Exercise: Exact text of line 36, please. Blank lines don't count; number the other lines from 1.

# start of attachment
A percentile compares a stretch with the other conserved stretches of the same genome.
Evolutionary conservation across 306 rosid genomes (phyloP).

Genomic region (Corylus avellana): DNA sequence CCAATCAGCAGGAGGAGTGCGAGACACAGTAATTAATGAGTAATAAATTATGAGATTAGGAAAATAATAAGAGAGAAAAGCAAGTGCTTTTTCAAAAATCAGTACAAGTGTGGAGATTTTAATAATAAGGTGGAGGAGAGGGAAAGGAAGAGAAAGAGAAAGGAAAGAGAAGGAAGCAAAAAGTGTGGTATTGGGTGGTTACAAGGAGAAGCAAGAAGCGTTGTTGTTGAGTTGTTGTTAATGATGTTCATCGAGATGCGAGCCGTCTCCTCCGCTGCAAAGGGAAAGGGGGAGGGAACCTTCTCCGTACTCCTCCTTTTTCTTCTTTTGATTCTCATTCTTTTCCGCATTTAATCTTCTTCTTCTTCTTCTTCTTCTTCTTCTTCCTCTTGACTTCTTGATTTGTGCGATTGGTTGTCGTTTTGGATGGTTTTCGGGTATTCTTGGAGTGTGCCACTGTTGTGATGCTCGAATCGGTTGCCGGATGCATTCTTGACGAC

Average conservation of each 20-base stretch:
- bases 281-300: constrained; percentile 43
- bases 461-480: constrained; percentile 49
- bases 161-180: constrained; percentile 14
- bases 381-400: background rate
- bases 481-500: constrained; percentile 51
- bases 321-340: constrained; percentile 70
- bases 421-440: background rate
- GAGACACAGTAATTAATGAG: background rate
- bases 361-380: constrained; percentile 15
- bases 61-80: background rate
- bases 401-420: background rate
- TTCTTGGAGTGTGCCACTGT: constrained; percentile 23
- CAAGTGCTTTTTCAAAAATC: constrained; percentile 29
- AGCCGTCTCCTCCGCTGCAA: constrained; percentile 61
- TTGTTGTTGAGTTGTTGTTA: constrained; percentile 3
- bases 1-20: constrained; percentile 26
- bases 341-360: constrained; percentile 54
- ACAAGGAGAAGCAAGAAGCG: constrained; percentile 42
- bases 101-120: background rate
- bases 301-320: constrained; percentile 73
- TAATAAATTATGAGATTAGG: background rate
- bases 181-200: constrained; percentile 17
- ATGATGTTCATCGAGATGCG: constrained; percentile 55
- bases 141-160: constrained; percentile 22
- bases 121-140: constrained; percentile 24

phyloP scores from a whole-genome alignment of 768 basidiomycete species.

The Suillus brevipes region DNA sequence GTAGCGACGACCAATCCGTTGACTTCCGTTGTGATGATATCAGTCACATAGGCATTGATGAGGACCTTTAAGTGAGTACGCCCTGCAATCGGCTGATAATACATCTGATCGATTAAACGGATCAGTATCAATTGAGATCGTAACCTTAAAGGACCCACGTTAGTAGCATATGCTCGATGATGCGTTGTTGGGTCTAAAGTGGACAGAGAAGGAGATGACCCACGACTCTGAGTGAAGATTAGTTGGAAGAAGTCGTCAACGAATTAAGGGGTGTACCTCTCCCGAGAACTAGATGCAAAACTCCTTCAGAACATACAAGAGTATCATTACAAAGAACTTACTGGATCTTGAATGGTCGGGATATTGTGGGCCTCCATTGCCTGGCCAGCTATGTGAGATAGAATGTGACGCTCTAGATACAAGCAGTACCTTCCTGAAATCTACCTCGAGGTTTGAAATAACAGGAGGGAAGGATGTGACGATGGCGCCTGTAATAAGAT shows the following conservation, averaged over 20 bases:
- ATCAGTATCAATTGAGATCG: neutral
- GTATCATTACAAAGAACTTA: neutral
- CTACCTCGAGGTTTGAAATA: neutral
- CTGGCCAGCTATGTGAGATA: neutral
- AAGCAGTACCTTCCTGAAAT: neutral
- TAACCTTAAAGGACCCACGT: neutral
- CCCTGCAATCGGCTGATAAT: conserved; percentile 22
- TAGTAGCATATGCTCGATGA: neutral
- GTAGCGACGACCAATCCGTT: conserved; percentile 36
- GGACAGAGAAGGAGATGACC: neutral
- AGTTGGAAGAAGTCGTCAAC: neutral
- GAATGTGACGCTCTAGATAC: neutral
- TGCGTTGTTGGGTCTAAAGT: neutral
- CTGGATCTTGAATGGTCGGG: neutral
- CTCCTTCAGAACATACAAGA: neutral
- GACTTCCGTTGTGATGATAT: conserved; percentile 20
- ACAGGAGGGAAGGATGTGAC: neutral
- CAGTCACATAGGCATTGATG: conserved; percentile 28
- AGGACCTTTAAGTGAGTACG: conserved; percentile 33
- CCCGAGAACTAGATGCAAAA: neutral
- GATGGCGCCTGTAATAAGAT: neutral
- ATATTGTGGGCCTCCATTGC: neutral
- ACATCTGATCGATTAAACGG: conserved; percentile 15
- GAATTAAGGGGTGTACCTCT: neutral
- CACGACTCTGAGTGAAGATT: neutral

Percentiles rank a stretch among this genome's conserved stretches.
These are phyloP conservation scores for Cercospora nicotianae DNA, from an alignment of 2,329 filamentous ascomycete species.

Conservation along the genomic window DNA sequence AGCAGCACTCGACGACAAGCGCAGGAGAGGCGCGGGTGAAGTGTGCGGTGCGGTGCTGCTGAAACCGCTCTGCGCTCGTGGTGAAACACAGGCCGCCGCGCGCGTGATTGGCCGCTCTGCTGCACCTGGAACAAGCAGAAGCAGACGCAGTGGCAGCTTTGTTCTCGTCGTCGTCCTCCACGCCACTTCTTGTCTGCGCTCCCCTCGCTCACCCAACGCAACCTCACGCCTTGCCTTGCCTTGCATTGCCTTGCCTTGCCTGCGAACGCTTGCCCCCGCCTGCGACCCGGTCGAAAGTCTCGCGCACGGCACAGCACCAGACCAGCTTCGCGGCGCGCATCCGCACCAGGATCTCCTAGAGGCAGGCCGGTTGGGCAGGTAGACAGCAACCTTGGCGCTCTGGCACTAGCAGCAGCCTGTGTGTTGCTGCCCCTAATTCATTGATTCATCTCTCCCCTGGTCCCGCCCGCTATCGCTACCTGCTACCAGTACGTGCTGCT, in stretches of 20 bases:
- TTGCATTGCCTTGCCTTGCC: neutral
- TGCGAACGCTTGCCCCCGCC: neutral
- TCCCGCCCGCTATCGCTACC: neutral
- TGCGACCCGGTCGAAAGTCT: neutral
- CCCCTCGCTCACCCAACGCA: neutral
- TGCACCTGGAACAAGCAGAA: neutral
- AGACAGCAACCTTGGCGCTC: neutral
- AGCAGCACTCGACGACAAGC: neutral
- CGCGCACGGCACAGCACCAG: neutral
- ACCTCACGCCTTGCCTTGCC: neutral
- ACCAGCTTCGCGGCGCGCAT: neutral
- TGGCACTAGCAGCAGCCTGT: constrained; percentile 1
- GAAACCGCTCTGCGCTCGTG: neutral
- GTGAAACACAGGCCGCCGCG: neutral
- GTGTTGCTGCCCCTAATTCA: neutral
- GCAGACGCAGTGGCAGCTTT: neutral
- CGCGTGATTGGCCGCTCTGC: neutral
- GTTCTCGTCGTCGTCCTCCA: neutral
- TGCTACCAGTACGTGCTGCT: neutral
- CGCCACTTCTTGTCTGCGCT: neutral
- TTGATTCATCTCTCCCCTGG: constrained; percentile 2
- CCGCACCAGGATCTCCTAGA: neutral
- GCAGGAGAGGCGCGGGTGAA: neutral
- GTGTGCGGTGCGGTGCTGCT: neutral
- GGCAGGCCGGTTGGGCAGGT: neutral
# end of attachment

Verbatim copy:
- AAGCAGTACCTTCCTGAAAT: neutral